The Age of Youth in Argentina: Culture, Politics, and Sexuality from Peraon to Videla

The Age of Youth in Argentina: Culture, Politics, and Sexuality from Peraon to Videla

The Age of Youth in Argentina: Culture, Politics, and Sexuality from Peraon to Videla

The Age of Youth in Argentina: Culture, Politics, and Sexuality from Peraon to Videla

Excerpt

In September 1966, the weekly magazine Confirmado published a long “report on youth” to explore whether or not a “unified youth consciousness and experience” had spread in Argentina like, the reporter posited, it had in postwar Europe. The answer was not conclusive. On the one hand, the reporter claimed that “only by fantasizing could one view a link between Rubén, twenty-five, a construction worker who migrated from Santiago del Estero to the Greater Buenos Aires area, and Ricardo, twentyone, an entrepreneur from downtown Buenos Aires.” Moreover, he found even fewer connections between them and Ana, seventeen, a secondary school student from the lower middle class. On the other hand, the reporter did find commonalities. First, although their choices differed, the interviewees showed a particular engagement with “young music idols” and were willing to “spend their money and time following them.” Second, while the construction worker had stated his “fondness toward Peronism,” and the entrepreneur his taste for “social democracy,” the reporter thought that young people held a similar “moderate and rational” attitude toward politics. Third, if there was one realm about which young people agreed (and diverged from their elders), it was sexuality: “they accept premarital sex without prejudices,” the reporter argued, “but they keep tying sex to love and marriage.” Only one among a myriad of reports the media ran throughout the 1960s, this one was unique in its interrogation of the category of youth (la juventud) by pointing out class and gender differences among young people (los y las jóvenes). As most reports did, however, this one also emphasized three key aspects that “youth” invoked and that young people helped transform in Argentina: culture, politics, and sexuality.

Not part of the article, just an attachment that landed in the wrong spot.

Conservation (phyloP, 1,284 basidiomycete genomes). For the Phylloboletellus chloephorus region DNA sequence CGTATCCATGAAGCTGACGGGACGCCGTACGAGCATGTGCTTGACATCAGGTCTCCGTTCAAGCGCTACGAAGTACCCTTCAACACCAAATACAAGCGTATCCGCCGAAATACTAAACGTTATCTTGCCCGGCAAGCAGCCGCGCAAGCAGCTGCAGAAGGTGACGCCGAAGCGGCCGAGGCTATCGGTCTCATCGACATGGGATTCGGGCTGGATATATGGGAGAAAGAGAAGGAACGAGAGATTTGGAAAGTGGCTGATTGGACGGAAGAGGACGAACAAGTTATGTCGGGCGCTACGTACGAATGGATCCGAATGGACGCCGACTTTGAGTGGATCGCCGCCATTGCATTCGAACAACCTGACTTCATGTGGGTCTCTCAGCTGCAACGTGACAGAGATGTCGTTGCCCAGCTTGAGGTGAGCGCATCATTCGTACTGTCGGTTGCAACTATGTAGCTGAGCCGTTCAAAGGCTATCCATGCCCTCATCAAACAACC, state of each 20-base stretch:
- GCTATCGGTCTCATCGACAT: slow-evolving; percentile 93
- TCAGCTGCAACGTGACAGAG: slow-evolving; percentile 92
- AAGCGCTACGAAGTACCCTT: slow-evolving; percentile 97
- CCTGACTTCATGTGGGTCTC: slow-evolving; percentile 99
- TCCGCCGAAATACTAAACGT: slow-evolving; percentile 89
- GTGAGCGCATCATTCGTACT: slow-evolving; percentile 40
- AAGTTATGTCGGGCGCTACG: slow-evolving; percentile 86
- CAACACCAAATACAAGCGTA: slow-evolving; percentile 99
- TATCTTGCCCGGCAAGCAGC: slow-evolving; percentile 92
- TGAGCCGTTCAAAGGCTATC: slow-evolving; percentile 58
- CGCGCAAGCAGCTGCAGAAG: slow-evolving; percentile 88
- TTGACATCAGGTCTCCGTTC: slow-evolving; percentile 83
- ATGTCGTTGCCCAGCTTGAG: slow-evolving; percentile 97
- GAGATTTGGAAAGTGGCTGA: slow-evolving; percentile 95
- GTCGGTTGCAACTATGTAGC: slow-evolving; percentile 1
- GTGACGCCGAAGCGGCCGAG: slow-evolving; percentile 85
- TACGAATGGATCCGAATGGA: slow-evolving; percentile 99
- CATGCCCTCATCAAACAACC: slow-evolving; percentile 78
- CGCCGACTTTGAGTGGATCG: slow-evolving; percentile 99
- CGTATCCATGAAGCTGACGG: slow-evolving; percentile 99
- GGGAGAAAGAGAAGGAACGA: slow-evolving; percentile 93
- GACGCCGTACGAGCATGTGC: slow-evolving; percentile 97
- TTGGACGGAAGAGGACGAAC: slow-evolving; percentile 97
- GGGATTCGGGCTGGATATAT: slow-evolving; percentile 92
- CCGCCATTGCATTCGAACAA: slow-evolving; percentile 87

Youth as a category and young people as actors had at times a potent presence in Argentina’s politics and culture in the first half of the twentieth century. Argentina was the cradle of the University Reform Movement . . .

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